In fact, this was not the first rash of suicides that KAIST experienced. KAIST also experienced a suicide wave between 1995 and 1996, during eight students attempted suicide (and six in fact died.) At the time, KAIST was running a brutal survival game: every year, 15 to 18% of KAIST students received a warning for failing too many classes. If a student received three warnings, she was expelled. As a result, KAIST expelled nearly 9% of its students every years. In response to the suicide trend, KAIST relaxed its policy: the threshold for a warning became significantly higher, and the expulsion came only after three consecutive warnings rather than three warnings overall. As a result, the suicide rate at KAIST between 2000 and 2005 at a level similar to other colleges in Korea.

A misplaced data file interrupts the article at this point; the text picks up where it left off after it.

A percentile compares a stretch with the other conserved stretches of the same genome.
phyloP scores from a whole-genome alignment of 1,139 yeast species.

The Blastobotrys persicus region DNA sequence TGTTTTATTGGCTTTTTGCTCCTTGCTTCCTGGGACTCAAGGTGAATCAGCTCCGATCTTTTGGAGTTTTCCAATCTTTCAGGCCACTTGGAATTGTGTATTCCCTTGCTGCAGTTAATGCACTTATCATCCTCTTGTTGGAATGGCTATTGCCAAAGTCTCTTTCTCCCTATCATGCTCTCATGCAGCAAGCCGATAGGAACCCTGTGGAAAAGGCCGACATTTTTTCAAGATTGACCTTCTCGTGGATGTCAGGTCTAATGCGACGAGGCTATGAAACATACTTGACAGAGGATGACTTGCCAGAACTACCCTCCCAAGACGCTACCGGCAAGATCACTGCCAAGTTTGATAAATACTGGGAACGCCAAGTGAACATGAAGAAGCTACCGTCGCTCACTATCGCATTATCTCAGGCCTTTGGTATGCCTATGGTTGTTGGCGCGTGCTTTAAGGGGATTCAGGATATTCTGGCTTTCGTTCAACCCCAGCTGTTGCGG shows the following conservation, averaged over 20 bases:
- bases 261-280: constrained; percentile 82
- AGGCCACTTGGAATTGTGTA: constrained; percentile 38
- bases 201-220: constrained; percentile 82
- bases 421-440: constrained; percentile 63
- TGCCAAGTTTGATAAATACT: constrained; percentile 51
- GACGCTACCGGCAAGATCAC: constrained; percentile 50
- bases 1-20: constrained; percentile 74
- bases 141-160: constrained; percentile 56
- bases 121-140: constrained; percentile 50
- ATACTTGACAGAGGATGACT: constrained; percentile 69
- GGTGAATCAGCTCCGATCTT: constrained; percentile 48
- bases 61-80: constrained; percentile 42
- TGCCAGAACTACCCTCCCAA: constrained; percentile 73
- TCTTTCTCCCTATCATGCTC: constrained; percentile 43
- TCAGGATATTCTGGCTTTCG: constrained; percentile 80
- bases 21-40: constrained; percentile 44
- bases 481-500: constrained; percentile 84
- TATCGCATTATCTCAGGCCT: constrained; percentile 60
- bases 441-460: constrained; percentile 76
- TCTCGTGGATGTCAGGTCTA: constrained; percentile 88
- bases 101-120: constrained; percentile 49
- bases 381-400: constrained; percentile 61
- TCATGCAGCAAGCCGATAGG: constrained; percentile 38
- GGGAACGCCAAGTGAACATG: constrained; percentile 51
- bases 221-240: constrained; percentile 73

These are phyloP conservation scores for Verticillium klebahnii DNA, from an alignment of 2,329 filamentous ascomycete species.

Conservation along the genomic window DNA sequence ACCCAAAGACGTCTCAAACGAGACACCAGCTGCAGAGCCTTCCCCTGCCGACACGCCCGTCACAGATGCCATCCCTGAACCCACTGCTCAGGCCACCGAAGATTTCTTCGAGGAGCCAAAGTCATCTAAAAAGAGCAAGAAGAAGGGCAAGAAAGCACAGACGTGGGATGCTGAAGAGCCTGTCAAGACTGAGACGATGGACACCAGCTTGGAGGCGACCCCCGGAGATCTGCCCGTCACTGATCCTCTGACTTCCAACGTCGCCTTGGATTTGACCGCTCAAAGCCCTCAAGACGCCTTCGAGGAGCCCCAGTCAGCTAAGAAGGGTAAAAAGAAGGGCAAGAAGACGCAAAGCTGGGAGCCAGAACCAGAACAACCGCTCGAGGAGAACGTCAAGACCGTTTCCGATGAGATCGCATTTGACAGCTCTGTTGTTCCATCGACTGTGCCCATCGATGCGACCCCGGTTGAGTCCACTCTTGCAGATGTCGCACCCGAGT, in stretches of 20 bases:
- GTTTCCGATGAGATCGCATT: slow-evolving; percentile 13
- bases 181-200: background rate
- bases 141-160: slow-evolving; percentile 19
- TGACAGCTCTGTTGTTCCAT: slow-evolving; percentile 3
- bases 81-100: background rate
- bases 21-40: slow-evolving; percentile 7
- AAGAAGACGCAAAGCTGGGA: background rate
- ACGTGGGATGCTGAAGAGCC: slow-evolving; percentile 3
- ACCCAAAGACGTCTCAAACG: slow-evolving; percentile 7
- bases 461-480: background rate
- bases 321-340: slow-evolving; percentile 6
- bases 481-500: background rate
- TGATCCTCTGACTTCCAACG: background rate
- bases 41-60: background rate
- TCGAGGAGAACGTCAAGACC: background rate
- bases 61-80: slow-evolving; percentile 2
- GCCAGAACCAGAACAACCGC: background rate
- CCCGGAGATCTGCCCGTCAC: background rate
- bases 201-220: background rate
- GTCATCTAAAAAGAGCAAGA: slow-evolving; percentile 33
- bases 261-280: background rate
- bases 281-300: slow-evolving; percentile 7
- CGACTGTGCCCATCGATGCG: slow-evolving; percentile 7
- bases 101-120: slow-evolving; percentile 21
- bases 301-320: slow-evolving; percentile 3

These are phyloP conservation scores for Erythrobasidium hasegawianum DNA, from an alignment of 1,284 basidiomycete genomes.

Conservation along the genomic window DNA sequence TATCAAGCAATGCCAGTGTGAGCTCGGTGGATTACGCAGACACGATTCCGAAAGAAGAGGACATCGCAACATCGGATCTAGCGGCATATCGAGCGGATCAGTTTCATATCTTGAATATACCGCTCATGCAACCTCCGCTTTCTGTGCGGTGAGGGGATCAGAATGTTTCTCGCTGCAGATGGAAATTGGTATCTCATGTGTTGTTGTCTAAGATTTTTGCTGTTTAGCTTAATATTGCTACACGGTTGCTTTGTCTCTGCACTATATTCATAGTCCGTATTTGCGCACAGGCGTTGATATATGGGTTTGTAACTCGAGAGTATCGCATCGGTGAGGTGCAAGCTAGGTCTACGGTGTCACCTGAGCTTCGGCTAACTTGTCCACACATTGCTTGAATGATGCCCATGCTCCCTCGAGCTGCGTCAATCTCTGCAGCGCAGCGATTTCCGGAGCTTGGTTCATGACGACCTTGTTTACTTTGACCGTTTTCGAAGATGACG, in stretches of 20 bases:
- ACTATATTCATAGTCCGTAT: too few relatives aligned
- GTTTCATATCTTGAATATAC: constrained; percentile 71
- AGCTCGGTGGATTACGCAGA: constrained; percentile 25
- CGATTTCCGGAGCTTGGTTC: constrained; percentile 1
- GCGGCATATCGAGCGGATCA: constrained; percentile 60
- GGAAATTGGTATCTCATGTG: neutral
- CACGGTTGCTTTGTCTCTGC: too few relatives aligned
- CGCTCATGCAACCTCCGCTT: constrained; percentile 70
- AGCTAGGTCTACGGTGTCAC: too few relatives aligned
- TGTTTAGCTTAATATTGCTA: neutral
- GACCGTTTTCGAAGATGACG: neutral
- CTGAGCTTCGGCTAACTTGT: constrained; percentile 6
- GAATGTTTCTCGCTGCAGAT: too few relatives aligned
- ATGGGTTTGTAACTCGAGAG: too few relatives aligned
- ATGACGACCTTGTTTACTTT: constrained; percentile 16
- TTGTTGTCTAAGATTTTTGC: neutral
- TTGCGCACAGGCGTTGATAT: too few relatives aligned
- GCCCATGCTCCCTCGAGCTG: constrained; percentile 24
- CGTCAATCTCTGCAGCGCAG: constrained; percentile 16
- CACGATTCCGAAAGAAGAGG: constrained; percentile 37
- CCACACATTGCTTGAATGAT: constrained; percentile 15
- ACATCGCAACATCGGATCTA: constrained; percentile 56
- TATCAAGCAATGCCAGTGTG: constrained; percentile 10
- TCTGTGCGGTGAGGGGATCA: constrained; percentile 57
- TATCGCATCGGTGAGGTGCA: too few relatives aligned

The drive for competition again ratcheted up in 2006, when Seo Nam-pyo, formerly a professor at MIT, was appointed as the president of the university. Seo focused on improving KAIST's international standing and, by and large, he was quite successful: Times Higher Education ranked KAIST at 198 among the world's colleges in 2006; the ranking was 132 in 2007, 85 in 2008 and 69 in 2009. KAIST also developed extremely promising electronic vehicles that garnered international acclaim.